The world of movie editing is an enigmatic one if you aren't actually an editor. How in the world do they manage to take hours of footage, sift through it all, and make decisions on which scenes to cut from the final film? I'm sure we all have watched a film's deleted scenes and wondered why the filmmakers made the decision to cut certain scenes and keep others. While sometimes there are basic constraints to fight like a movie's run time, it turns out there isn't really any magic formula behind assembling a film. A good chunk of the work simply goes by gut.
If you're like me, your experience in movie-making doesn't go much beyond playing with iMovie for your high school chemistry project, so the idea of feeling your way through shaping a film can be a tough concept to grasp. However, a lot of the heart and emotion behind a scene can come to the audience thanks to a sharp editor. The video above from YouTube user Every Frame A Painting is full of several examples where a film has strategically pieced together shots to convey a point to the audience. To make you feel a character's longing they can allow a lingering shot to play out, and on the flip side they can make you feel frustrated and flustered by quickly and abruptly changing from shot to shot. Crafting a film isn't just smushing errant scenes together and calling it a movie--it's artfully piecing them together to serve as a scaffolding for the plot.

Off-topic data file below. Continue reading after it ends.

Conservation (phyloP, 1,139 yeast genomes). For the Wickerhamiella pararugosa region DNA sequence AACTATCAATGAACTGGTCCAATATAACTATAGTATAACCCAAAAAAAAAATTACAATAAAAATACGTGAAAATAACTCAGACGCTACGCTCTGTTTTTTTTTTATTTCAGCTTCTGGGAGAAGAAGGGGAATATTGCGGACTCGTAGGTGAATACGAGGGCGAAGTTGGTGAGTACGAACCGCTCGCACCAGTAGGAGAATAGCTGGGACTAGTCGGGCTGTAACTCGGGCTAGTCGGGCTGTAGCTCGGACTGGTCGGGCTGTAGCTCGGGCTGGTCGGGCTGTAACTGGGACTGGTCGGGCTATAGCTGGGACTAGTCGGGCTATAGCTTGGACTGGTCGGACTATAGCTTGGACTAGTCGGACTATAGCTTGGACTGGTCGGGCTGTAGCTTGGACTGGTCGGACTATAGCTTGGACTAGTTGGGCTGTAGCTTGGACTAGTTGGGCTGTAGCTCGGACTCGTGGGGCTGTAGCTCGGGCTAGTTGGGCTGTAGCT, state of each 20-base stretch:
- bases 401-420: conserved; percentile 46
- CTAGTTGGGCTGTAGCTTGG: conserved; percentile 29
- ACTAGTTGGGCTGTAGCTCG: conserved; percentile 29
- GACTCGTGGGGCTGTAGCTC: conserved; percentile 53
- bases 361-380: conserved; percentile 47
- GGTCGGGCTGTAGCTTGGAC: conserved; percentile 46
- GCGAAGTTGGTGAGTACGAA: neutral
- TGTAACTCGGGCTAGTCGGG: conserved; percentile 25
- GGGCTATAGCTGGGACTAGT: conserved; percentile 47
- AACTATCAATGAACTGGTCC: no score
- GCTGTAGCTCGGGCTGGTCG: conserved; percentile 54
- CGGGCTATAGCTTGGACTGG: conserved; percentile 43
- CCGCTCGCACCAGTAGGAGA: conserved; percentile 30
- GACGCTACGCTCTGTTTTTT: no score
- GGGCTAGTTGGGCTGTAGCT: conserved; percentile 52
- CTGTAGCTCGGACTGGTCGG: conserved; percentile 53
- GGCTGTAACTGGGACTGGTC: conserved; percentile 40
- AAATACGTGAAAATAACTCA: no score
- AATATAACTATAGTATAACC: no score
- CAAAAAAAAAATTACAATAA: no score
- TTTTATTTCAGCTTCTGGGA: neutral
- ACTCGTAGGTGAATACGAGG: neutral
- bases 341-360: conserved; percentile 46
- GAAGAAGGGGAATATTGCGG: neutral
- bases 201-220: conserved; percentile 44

Of course, the end of the video touches on the real question: if being a good editor is all about following your intuition, how the hell are you supposed to learn to be one? The answer is, of course, practice. A lot. Film is an art, and the only way to excel at it is to constantly play around with the craft and try new things. You can take all the courses you can find and listen to the advice of other professionals in the industry, but at the end of the day, the best editors are those who have logged hours in film and bring their heart and creativity to the work.
Are you a film editor? Tell us about your process when you're working on a film. What are some of the unique methods you use? What's some of the best editing advice you've received? Tell us about it in the comments!
Image credit: Leon Terra/Flickr.com